Charles Osborne began to hiccup in 1922 after a hog fell on top of him. He wasn't cured until 68 _____ later and is now listed by Guinness as the world record ______ for hiccup _________. Meanwhile, Florida teen Jennifer Mee may hold the record for the most frequent hiccups, 50 times per ______ for more than four weeks in 2007. So what causes hiccups? Doctors point out that a round of hiccups often follows from stimuli that stretch the stomach, like swallowing air or too rapid eating or drinking. Others associate hiccups with intense emotions or a response to them: ________, sobbing, anxiety, and excitement. Let's look at what happens when we hiccup. It begins with an involuntary spasm or ______ ___________ of the diaphragm, the large dome-shaped muscle below our lungs that we use to ______ air. This is followed almost ___________ by the sudden closure of the vocal chords and the opening between them, which is called the glottis. The movement of the diaphragm initiates a sudden intake of air, but the _______ of the vocal chords stops it from entering the wind pipe and reaching the lungs. It also creates the ______________ sound: "hic." To date, there is no known function for _______. They don't seem to provide any _______ or physiological advantage. Why begin to inhale air only to suddenly stop it from actually entering the lungs? Anatomical structures, or physiological mechanisms, with no apparent purpose present challenges to ____________ __________. Do such structures serve some hidden ________ that hasn't yet been discovered? Or are they relics of our evolutionary past, having once served some important _______ only to _______ into the present as _________ ________? One idea is that hiccups began many millions of years before the appearance of humans. The lung is thought to have evolved as a structure to allow early fish, many of which lived in warm, stagnant water with little oxygen, to take advantage of the abundant oxygen in the air overhead. When descendants of these animals later moved onto land, they moved from gill-based ventilation to air-breathing with lungs. That's similar to the much more rapid changes faced by _____ today as they transition from tadpoles with gills to adults with lungs. This __________ suggests that the hiccup is a relic of the ancient transition from water to land. An inhalation that could move water over _____ followed by a rapid closure of the glottis preventing _____ from entering the lungs. That's supported by evidence which suggests that the neural patterning involved in generating a hiccup is almost identical to that responsible for ___________ in amphibians. Another group of scientists believe that the ______ is retained in us today because it actually provides an important advantage. They point out that true hiccups are found only in mammals and that they're not retained in birds, lizards, turtles, or any other exclusively air-breathing animals. Further, hiccups appear in human babies long before birth and are far more common in _______ that adults. Their explanation for this involves the ________ _________ activity of nursing. The ancient hiccup reflex may have been adapted by mammals to help remove air from the stomach as a sort of glorified burp. The sudden _________ of the diaphragm would raise air from the stomach, while a closure of the _______ would prevent milk from ________ the lungs. Sometimes, a bout of hiccups will go on and on, and we try home remedies: sipping continuously from a _____ of cold water, holding one's breath, a ________ of honey or peanut ______, _________ into a paper bag, or being suddenly __________. Unfortunately, __________ have yet to verify that any one cure works better or more consistently than others. However, we do know one thing that definitely doesn't work.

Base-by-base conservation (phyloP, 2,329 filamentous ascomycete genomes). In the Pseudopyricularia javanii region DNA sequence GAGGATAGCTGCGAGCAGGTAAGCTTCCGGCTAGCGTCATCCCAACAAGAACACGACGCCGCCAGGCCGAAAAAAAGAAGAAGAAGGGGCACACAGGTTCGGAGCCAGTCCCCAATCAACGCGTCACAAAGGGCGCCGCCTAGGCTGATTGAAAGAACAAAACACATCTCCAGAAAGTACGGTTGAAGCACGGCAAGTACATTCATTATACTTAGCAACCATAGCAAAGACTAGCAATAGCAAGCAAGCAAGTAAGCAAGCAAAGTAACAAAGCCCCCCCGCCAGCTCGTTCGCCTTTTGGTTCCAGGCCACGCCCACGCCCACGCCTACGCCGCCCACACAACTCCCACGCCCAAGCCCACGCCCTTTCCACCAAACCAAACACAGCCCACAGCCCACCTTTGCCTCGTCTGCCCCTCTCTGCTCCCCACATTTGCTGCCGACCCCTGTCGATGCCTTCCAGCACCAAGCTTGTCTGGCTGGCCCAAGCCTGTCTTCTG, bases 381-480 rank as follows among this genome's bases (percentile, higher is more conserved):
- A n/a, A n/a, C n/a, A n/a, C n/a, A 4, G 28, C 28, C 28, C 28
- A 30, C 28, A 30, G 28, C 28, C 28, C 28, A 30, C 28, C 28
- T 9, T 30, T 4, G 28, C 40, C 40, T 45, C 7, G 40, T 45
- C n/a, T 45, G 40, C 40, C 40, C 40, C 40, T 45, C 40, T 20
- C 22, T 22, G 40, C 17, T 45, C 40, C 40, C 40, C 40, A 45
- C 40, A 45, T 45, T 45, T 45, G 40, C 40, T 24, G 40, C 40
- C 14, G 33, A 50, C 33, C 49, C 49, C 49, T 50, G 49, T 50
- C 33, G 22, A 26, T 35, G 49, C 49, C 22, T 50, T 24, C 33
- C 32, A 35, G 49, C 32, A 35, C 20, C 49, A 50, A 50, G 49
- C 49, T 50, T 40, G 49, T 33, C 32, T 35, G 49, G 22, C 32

Solution

  1. breathing
  2. water
  3. contraction
  4. characteristic
  5. glottis
  6. glass
  7. frightened
  8. frogs
  9. evolutionary
  10. function
  11. biologists
  12. minute
  13. laughing
  14. mouthful
  15. gills
  16. remnants
  17. uniquely
  18. reflex
  19. respiration
  20. hypothesis
  21. hiccups
  22. scientists
  23. years
  24. closure
  25. persist
  26. inhale
  27. entering
  28. vestigial
  29. purpose
  30. infants
  31. butter
  32. expansion
  33. medical
  34. immediately
  35. holder
  36. mammalian
  37. sudden
  38. longevity

Original Text